Abuelita–perhaps no word in the vernacular of Spanish Northern New Mexico evokes such veneration, reverence and, for those of us who have lost these heaven-sent treasures, a melancholy ache not even time can erase. The abuelita is the family matriarch, the heart of the extended family and the sagacious matron to whom you go for counsel, consolation and cooking.
For generations, New Mexico’s abuelitas have been nurturing their families with the simple foods passed down by their own abuelitas. Before the proliferation of New Mexican restaurants, abuelita’s was where the family congregated–no special occasion was necessary because any time with your abuelita was a special occasion.
Dining at Abuelita’s New Mexican Kitchen in Bernalillo won’t replace dining at your own abuelita’s, but you’re guaranteed a good meal, sizeable portions and genial, attentive service. Paintings of local artists festoon the muted yellows and earth tones of the restaurant’s walls.
During lunch, Abuelita’s large dining room is bustling with activity and with boisterous, happy patrons enjoying their victuals. Service isn’t hurried but here it does a heart good to wait for an order to be delivered. I’m always wary of plates delivered within seconds after placing an order. The pace at Abuelita’s allows you to luxuriate over the salsa and chips and because plates are prepared to order, your plates arrive at your table piping hot.
The salsa has a rich red tomato taste much like a spicy V8 juice with a jalapeno kick flecked with cilantro. It’s replenished faithfully and along with the crisp chips is low in sodium. Best of all, it’s complementary and two plastic tubs of salsa are delivered from the start so you don’t have to ask for replenishment five or six chips into your salsa soiree (yeah, I admit to enjoying a bit of chip with my salsa).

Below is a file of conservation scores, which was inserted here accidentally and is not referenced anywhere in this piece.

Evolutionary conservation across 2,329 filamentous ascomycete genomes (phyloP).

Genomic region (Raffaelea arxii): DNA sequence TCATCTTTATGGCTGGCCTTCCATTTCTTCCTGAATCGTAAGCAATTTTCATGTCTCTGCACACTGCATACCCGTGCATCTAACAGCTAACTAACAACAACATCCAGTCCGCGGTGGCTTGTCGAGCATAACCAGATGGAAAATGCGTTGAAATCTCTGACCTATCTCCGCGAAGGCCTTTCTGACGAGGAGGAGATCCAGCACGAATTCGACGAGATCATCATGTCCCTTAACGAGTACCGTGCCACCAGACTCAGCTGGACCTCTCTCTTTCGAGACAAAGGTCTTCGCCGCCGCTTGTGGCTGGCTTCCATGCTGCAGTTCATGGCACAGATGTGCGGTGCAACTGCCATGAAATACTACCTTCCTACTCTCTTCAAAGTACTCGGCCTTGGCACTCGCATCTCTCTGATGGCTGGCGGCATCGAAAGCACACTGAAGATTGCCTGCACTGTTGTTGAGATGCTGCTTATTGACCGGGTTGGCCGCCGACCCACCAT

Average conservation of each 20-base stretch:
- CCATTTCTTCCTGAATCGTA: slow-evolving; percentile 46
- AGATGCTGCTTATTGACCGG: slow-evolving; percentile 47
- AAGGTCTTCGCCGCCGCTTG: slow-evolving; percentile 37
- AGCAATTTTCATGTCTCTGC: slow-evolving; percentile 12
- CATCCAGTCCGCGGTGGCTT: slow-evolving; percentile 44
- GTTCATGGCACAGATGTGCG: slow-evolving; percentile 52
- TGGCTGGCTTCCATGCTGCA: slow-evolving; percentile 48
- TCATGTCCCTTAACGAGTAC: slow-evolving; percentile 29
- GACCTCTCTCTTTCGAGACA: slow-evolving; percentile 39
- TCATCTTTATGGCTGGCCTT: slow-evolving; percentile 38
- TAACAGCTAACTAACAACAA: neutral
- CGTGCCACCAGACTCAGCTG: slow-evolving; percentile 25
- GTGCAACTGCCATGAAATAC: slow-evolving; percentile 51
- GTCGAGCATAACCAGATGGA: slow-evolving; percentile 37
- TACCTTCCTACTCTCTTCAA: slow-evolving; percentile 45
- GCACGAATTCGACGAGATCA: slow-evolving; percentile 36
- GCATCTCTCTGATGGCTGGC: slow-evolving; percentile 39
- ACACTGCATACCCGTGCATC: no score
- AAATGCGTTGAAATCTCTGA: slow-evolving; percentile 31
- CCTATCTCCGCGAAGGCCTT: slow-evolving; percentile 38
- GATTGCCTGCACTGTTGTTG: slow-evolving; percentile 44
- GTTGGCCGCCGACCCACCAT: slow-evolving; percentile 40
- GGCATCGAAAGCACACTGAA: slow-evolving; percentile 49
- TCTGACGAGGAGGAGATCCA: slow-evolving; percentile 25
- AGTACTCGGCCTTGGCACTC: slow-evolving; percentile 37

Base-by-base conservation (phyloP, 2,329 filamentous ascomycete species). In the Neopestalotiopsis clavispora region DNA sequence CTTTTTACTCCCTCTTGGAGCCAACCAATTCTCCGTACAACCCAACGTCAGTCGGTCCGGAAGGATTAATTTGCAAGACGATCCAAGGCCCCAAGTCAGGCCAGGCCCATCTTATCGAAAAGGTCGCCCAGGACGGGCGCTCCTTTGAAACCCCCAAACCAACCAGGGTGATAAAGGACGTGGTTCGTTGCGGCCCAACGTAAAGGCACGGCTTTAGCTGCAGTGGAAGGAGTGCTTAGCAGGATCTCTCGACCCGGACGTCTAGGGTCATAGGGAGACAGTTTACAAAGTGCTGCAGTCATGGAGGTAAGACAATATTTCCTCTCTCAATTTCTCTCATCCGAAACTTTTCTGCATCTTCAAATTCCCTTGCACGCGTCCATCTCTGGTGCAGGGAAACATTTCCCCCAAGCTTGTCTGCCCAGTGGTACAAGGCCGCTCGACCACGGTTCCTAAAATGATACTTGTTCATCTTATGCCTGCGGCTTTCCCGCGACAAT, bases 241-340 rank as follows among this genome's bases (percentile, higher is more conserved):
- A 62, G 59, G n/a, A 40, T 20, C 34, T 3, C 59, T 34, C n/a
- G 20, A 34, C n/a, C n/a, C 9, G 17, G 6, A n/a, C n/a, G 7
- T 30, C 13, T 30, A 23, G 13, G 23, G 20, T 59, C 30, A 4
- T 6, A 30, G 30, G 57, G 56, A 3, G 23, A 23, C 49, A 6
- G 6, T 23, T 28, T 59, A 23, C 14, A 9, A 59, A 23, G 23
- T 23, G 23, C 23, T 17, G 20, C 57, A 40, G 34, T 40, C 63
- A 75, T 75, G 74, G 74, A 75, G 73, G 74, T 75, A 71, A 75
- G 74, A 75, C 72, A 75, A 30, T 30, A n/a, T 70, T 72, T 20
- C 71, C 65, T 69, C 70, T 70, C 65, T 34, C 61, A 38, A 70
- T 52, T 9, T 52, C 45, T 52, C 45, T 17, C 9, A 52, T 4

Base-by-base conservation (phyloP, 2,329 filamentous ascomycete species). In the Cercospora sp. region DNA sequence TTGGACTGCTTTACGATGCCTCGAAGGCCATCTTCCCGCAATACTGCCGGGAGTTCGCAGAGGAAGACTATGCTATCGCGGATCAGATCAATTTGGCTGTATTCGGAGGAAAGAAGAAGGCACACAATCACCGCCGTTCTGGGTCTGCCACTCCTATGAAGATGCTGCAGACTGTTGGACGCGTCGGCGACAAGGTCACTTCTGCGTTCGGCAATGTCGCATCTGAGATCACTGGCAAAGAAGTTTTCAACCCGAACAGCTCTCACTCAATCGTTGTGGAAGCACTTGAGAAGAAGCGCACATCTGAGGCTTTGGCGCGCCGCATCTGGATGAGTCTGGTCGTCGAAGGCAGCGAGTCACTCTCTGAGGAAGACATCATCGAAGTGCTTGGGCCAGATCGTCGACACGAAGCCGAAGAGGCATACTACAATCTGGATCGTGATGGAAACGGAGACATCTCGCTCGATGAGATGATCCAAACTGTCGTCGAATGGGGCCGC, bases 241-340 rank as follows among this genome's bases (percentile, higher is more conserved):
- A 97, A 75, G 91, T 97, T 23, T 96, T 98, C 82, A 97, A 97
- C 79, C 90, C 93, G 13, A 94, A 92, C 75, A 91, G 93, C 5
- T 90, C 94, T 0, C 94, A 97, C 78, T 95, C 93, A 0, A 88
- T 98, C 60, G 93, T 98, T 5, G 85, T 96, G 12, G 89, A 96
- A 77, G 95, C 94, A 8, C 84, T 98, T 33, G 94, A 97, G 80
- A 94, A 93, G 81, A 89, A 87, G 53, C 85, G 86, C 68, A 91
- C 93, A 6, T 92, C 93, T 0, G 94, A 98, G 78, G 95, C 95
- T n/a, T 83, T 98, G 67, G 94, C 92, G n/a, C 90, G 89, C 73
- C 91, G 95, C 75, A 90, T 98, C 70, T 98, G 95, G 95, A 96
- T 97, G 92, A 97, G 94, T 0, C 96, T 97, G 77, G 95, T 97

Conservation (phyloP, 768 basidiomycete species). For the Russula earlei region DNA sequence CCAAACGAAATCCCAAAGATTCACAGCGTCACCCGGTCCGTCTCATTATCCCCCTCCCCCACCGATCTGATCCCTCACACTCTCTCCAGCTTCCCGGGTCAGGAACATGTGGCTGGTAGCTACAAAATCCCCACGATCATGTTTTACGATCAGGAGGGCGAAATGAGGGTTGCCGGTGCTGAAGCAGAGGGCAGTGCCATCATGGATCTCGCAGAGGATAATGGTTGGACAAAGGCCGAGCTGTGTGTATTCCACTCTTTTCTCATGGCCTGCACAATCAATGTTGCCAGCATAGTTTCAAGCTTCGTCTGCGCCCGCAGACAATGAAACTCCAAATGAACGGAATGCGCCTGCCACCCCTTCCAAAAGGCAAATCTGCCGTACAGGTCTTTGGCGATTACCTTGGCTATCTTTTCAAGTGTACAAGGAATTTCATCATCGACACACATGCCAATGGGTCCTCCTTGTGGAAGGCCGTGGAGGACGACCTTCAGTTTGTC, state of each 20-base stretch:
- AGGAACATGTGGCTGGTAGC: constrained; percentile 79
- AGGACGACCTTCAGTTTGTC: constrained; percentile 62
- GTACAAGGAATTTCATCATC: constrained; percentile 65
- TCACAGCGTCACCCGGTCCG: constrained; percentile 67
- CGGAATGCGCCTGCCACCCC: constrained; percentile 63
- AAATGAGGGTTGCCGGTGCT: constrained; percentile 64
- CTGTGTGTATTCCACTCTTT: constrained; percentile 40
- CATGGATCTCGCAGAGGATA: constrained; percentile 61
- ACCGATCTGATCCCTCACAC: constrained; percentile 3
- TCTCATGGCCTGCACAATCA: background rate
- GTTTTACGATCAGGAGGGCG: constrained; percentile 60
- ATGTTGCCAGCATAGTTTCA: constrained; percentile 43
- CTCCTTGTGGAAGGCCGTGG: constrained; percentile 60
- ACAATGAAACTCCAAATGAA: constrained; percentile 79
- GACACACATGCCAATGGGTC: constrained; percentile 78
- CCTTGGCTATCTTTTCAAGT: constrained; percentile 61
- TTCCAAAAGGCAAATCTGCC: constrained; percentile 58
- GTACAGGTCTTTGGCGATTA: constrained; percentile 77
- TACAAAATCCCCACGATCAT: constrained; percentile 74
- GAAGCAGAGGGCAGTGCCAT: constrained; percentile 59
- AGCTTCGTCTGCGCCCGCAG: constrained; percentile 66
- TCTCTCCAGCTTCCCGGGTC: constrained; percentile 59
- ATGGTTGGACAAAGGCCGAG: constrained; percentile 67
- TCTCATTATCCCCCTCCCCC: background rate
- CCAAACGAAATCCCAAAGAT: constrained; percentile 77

The menu is replete with New Mexican specialties, some of which you might not ever see in your abuelita’s kitchen. One such unique entree is the creatively named tacopilla which is more than half taco and half sopaipilla. In fact, I might argue that the foundation for this entree isn’t a sopaipilla, but a buñuelo. A buñuelo is essentially a flat sopaipilla, but it resembles Indian fry bread (which is more dense and tastes more like yeast-leavened bread).
Anyway, the buñuelo, er…sopaipilla is layered with refried beans, lettuce, tomatoes, guacamole and sour cream and if you so desire, shredded beef, ground beef or chicken. The shredded beef is your best bet. It’s moist and tender, like shredded carne adovada without the chile. You’re going to want Abuelita’s green chile, by the way. It’s got a sweet, earthy flavor and a nice bite.
The tacopilla is delivered folded over like a taco, but there’s no way you can eat it like that. You’re going to have to lay it flat and cut into it like a pizza in order to eat it. The refried bean, shredded beef and green chile combination on a sopaipilla makes it an entree while the lettuce and tomato make it a sandwich. Whatever it is, it covers your plate.
The menu includes several burgers, including a tortilla burger with green chile. Also available is chicken fried steak and an eight-ounce strip steak option called a Ranchero steak. At under ten dollars, the Ranchero steak is surprisingly tender, wholly belying the leather-tough caliber of meat you generally find at that price range. It’s also well seasoned with salt and pepper and is intended to be topped with green chile (only my chilephobic dining companion asked that it be omitted.)
The papitas are in the style popularized at Sadie’s Dining Room in Albuquerque. That would be fried cubes of potato perfection. These tubers aren’t peeled either, so you get the whole potato flavor.
You can have your enchiladas rolled or flat (Northern New Mexico style), with cheese, beef or chicken and of course with the requisite egg atop. The beef is well seasoned but the red chile is has “gringo” heat, albeit with a nice flavor. Better is the carne adovada featuring fork tender pork cubes marinated in the same chile. The carne adovada platter comes with papitas, cubed potatoes that native New Mexicans prefer to French fries.
The best plate we’ve had at Abuelita’s is the chicharones burrito. Chicharones are made by frying pig skin and are sometimes called “cracklings” although in no case should they be as crisp as pork rinds. The best chicharones are just slightly crispy and have a smoky, bacon-like taste. At Abuelita’s, the chicharones are neither too crispy or too soft. They’re also delicious and generously packed into a tortilla where they share space with excellent refried beans.
Nearly flat and just slightly greasy sopaipillas are served with most lunch and dinner platters. They’re low in salt and a perfect repository for honey. For dessert, another nice option are the natillas served warm and sprinkled generously with cinnamon.
621 Camino Del Pueblo
LATEST VISIT: 16 December 2008
# OF VISITS:3
BEST BET: Salsa and Chips, Natillas, Carne Adovada, Chicharones Burrito, Tacopilla, Ranchero Steak